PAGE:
Every morning, the entire staff of NEA gather together under their big gazebo to pray for one another and pray for the day ahead before they begin their work. We were all invited to join them this morning. After a time of singing, an elderly woman named Lucy from Carpenter village walked slowly to the centre of our gathering and thanked our team for the kindness that had been extended to her people over the past 10 years. She told us she was a poor woman but she needed to return the kindness so she worked and planned all year in able provide us with a gift from her farm. Her gift was a bowl of 10 very large yams and 9 guinea fowl — a gift we might expect from a village — not one woman. The significance of the value of this gift was not lost on any of us.
David Mensah shared a passionate message from the book of John in the Bible. He told us the story of Jesus healing a man who had been ill for over 30 years at the pool of Bethesda. None of the disciples wanted to go to that place of suffering except for John. He explained that to his people, we have become a pool of Bethesda — a house of mercy, hands of healing. He then gave examples of patients he has met with in recents months. A man whose daughters would have been orphans if not for the emergency surgery performed by Magdi’s hands of healing; a woman who can now thread her needle to make income from sewing thanks to the “tall man” (that’s Martin McDowell, our lead optometrist); a man who can now “crack bones with his teeth” due to Kyle’s hands of healing; a child saved by the IV placed by nurse Joan’s healing hands years ago. The examples kept coming as David walked around the gazebo … Charlie’s healing hands, the pharmacists’ healing hands, the nurses’ healing hands. You could have heard a pin drop in that gazebo.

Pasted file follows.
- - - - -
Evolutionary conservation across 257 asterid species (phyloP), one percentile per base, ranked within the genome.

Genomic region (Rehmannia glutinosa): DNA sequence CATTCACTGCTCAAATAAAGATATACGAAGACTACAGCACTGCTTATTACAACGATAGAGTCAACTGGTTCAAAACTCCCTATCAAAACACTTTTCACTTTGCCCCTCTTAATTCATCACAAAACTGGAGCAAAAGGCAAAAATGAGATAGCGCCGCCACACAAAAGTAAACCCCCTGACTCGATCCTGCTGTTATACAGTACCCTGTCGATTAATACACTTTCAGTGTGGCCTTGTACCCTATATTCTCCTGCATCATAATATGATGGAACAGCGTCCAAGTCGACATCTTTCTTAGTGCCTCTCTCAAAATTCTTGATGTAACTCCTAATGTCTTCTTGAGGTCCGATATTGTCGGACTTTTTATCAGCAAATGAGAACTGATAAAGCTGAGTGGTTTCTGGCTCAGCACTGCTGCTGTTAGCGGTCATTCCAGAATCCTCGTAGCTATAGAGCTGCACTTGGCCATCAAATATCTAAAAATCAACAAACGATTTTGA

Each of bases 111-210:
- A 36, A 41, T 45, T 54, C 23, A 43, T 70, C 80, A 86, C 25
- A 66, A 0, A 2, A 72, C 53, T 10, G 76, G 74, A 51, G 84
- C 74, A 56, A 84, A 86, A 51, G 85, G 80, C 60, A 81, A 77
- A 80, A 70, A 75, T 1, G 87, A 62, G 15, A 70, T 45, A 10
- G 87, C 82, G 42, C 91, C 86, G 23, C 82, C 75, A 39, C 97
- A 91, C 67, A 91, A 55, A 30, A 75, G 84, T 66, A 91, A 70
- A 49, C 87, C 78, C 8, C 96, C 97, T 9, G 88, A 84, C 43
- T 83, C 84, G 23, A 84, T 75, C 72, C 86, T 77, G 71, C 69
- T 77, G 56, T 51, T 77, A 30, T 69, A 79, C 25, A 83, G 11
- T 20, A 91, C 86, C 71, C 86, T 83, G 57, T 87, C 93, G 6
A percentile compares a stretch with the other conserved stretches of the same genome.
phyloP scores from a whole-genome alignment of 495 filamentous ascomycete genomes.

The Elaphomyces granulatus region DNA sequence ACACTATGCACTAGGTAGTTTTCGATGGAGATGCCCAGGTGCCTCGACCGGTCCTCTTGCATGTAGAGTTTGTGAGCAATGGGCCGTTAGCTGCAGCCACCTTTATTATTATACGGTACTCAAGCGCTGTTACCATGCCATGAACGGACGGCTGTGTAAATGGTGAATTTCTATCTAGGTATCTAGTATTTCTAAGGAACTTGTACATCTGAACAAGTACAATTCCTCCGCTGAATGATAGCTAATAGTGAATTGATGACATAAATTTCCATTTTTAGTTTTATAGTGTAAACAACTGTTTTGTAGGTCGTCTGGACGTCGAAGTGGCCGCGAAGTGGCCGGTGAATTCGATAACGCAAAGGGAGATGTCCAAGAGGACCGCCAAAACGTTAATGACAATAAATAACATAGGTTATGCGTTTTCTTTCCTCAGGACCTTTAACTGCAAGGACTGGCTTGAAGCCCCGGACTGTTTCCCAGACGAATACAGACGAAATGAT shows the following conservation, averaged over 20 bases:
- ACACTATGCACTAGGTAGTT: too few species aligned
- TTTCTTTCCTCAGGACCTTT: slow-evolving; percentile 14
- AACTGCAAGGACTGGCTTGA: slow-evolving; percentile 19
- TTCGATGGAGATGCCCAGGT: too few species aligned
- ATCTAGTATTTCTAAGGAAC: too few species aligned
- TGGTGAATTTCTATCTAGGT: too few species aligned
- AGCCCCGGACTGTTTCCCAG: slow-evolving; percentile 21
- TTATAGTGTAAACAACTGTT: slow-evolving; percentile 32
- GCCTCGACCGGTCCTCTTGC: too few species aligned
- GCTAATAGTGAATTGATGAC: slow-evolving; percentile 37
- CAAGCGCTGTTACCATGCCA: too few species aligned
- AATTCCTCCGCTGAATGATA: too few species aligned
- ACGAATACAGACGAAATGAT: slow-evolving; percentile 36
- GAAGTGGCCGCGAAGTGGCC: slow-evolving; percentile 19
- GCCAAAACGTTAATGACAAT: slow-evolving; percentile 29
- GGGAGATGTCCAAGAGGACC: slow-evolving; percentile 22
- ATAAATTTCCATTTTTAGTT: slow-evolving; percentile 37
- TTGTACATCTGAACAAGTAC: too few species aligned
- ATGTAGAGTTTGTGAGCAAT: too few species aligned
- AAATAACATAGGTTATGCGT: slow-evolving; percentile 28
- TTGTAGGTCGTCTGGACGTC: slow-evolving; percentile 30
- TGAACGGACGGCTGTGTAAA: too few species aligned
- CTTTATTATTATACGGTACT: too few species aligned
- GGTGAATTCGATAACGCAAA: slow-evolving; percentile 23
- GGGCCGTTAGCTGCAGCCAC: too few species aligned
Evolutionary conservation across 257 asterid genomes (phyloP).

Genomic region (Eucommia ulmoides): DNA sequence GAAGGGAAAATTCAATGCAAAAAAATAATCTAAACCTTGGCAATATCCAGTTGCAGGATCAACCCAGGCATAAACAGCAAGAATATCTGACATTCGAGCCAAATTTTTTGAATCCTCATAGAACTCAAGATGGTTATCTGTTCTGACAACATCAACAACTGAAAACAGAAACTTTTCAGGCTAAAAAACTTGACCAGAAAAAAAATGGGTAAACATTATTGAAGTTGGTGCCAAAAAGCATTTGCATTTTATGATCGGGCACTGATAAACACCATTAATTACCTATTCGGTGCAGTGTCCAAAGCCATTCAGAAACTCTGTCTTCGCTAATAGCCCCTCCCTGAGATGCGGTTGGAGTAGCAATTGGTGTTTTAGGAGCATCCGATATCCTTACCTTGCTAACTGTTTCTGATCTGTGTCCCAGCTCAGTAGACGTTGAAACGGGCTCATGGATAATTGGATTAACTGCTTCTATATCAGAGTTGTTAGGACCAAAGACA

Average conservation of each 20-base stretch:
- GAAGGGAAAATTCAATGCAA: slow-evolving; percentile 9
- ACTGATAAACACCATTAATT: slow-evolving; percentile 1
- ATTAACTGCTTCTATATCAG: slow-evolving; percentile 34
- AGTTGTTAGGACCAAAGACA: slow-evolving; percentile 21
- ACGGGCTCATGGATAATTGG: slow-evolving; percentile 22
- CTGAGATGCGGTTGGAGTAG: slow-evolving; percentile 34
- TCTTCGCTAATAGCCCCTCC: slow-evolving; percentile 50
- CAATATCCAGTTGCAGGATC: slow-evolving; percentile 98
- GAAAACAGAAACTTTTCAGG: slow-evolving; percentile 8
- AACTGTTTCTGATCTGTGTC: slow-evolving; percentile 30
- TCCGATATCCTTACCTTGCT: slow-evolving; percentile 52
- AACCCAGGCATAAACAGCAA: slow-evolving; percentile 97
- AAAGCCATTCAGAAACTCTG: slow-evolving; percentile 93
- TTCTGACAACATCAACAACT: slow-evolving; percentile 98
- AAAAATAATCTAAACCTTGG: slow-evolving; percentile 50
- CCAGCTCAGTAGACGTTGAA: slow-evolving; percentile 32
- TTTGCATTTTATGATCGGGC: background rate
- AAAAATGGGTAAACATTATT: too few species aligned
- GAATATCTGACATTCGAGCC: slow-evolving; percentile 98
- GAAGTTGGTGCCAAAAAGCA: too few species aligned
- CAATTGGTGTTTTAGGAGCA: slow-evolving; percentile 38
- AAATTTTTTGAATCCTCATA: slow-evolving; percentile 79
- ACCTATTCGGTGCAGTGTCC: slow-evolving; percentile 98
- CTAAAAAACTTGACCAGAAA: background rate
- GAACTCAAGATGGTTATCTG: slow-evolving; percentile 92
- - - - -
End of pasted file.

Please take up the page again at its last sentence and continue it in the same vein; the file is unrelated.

After omelettes, porridge, fruit, beans and Tim Horton’s coffee, all of the newcomers went on a 30 minute tour of the NEA compound with David.
Two hours later, that group came back stunned and amazed and so excited about at what they had just witnessed. NEA’s integrated development projects from fish to rabbits to peanuts to ostriches left them speechless. Caitlin, who is studying international development in university, said that everything she has been learning just came to life. Whilst (love hanging with UK friends) the tour was going on, Kim worked with our local hosts to train the translators and volunteers who will be collecting our registration and important stats for the Leyaata program.
After lunch the surgeries began and by dinner, 20 surgeries were successfully and safely treated. I popped my head into the Brenda theatre mid afternoon to hear Ashley’s voice announce “Welcome to Theatre Awesome!” Awesome it was with the glowing faces and healing hands of Emilia, David, Dan and Ashley cheerfully going about their work. Our young Canadian nurse Emilia was definitely keeping those three British chaps in line! All of them were wearing brand new scrub hats donated to the team by Esther, a local seamstress.
While surgeries were being performed an amazing sea of white shirts provided care to the NEA staff and their families as the medical, dental and eye teams kicked into action along with their translators and volunteers. I couldn’t believe how smoothly it went for a first clinic — especially with half of our team being there for the first time. Despite a few hiccups, such as losing power to our automated pharmacy, problems were identified and fixed with great speed.
After another awesome dinner, awesome stories of the day were exchanged by our awesome team leaders while Eric, our Ghanaian anaesthetist, told me he could write a book on all he learned in one day from Dr. Perry. We love our Ghanaian colleagues and are thrilled that a new Ghanaian physician graduate, Dr. David, and a new nursing graduate, Rita, will also with working with us for these 2 weeks.
We all headed off to bed leaving Dr. Toylin, our ophthalmologist in deep conversation with Abraham and Soale, our local leaders, about a life-threatening case involving a young woman with a very large tumor behind her eye. We need great wisdom to discern the next steps to help her in her great suffering.
The surgical team headed back to their residence for a team debrief and the medical team unwound under our gazebo with a good dose of journalling, puzzling, colouring, very competitive banagramming and playing some euchre. My daughter Amelia was amused by how health professionals choose to unwind.
Off to a village tomorrow — our day begins at 0545!
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